I torqued the thermostat bolts to 18 foot-pounds. I refilled the cooling system with a 50 percent solution of good-quality ethylene glycol antifreeze and drinking water. I had to remove the bleedscrew on the water outlet housing and then replace it when the coolant started to bubble out. I almost forgot put the bleedscrew back in before I started the engine, which would have sucked air into the system.
Open the hood for access to the engine compartment. Locate the top radiator hose and trace it to the engine.
Unscrew the hose clamp securing the hose to the thermostat-housing inlet pipe with a slotted screwdriver. Pull the pipe away from the pipe.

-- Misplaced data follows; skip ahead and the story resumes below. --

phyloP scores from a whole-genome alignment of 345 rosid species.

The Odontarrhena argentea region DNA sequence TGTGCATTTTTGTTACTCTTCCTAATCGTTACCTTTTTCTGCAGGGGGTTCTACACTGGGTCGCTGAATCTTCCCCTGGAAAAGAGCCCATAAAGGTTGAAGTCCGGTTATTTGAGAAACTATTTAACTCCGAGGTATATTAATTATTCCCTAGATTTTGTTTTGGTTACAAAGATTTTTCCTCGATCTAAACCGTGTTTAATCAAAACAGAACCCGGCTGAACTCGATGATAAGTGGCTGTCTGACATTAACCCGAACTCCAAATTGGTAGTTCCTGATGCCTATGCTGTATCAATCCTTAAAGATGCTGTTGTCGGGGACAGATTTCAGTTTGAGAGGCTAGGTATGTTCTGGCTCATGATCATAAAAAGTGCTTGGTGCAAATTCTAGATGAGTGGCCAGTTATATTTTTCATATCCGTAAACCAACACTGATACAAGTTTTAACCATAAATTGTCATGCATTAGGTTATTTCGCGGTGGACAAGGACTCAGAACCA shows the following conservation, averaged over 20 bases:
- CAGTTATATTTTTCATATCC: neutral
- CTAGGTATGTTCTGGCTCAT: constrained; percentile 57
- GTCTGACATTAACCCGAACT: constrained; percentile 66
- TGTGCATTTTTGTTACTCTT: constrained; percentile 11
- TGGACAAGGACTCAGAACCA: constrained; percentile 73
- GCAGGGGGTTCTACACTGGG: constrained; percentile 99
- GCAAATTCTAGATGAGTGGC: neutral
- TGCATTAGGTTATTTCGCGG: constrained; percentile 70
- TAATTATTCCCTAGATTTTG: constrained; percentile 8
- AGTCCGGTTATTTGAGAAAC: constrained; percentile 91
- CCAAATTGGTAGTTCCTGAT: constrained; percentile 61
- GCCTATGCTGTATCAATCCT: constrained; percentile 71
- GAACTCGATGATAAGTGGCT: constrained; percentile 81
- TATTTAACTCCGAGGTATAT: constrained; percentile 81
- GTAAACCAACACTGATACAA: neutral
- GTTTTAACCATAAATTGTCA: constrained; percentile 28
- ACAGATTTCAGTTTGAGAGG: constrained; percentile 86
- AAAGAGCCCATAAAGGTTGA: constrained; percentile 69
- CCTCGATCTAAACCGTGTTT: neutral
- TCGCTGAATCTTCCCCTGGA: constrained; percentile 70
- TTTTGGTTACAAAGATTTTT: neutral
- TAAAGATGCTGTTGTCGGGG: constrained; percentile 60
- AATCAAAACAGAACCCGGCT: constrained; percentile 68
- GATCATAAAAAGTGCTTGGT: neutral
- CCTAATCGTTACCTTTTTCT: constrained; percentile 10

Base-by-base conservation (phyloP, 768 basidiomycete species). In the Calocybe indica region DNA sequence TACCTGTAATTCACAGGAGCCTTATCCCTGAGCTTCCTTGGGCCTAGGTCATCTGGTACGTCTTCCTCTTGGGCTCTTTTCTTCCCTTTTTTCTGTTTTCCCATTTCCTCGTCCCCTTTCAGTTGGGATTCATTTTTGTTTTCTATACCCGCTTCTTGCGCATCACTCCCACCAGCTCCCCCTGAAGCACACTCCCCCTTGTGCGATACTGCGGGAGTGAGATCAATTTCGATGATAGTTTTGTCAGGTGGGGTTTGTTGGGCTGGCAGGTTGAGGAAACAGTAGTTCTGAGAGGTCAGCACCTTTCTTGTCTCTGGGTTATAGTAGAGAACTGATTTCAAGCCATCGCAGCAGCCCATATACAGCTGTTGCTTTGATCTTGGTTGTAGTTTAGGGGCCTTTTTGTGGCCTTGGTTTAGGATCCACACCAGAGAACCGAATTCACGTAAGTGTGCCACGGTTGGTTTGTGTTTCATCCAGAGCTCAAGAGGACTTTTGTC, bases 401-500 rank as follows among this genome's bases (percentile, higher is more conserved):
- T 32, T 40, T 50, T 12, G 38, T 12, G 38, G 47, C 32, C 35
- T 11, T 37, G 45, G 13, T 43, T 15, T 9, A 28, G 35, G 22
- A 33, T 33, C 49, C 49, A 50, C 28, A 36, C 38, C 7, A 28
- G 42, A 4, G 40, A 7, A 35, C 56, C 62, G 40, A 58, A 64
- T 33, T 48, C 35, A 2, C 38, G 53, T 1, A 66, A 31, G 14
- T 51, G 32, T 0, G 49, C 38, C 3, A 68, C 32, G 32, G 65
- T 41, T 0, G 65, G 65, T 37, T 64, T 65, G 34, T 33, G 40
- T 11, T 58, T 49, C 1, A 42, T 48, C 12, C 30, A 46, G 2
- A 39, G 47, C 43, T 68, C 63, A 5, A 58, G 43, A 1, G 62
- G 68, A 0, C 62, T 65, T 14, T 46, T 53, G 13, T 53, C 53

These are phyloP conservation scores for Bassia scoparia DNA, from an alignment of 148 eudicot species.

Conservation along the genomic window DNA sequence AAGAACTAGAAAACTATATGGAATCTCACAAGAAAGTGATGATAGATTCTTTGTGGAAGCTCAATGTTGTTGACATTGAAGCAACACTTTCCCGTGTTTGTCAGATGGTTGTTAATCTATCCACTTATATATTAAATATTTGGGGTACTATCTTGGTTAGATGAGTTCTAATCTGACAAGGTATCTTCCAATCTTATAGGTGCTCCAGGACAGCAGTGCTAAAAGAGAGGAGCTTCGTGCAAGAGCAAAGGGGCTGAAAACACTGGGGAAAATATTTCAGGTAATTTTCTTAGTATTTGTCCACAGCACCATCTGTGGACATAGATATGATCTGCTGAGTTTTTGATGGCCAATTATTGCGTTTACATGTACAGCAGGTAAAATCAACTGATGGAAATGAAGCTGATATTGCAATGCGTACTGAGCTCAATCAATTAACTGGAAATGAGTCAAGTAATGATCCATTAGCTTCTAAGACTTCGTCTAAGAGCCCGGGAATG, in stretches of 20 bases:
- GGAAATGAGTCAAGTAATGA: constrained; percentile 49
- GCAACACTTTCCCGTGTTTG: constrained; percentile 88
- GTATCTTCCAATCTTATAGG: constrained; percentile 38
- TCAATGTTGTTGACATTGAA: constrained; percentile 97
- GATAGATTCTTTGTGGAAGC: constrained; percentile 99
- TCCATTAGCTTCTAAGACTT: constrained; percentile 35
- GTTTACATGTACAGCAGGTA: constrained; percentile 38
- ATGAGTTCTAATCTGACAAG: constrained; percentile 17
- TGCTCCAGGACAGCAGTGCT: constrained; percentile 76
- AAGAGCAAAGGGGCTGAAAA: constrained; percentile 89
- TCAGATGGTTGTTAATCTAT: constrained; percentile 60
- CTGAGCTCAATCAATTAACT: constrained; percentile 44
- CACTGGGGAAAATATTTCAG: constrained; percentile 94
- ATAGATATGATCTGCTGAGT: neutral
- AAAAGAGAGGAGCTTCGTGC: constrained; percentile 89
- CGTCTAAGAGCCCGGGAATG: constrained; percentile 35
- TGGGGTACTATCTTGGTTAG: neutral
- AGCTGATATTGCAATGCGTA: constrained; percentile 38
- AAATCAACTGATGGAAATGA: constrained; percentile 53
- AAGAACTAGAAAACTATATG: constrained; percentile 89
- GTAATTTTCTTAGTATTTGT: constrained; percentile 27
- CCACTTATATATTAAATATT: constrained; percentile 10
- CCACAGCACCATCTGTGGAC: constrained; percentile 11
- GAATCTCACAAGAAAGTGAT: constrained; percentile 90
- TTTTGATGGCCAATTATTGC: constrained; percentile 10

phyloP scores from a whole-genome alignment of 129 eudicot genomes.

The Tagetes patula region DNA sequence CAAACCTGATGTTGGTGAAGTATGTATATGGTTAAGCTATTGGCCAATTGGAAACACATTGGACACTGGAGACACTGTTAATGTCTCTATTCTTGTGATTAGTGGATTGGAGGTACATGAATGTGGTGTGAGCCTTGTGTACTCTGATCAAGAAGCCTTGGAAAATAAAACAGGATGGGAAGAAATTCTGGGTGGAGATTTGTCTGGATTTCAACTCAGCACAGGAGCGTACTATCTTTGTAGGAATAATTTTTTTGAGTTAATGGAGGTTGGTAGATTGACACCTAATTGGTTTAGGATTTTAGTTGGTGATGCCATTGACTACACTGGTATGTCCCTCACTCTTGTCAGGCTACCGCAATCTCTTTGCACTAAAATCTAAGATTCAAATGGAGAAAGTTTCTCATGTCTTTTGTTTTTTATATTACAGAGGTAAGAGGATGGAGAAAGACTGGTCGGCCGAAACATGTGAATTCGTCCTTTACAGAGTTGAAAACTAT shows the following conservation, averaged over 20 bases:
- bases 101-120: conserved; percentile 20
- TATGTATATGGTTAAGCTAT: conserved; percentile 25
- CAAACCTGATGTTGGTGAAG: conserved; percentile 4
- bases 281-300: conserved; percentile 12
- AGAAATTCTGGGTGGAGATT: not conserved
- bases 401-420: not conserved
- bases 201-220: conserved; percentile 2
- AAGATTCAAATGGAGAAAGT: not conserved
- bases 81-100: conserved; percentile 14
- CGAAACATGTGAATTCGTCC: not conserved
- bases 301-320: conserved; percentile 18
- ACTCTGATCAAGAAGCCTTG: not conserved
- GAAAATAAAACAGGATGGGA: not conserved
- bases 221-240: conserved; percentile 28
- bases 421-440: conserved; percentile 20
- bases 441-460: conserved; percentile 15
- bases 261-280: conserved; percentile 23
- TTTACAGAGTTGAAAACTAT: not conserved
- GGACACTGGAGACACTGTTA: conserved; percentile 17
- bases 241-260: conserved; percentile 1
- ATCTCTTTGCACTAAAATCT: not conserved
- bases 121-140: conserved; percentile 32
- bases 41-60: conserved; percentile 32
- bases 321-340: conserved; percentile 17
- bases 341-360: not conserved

Unbolt the screws holding the thermostat cover in place with a socket wrench. Pull the housing cover off by hand. Pull the old thermostat out of the assembly by hand.
Insert the new thermostat with the spring side in first. The thermostat can just be dropped in the housing.
Scrape the gasket material off the mating surfaces of the housing with a razor scraper. Ensure all the black gasket material is removed before applying the new gasket.
Apply the new gasket on the mating surface of the thermostat cover. Ensure the bolts holes match up.
Bolt the cover back on to the housing with a socket wrench. Ensure the bolts are tight to create a seal for the gasket.
Slide the hose back over the inlet pipe. Tighten the hose clamp with a slotted screwdriver.
Twist the radiator cap counterclockwise to pull off the radiator. Fill with pre-mixed coolant until the radiator cannot hold any more.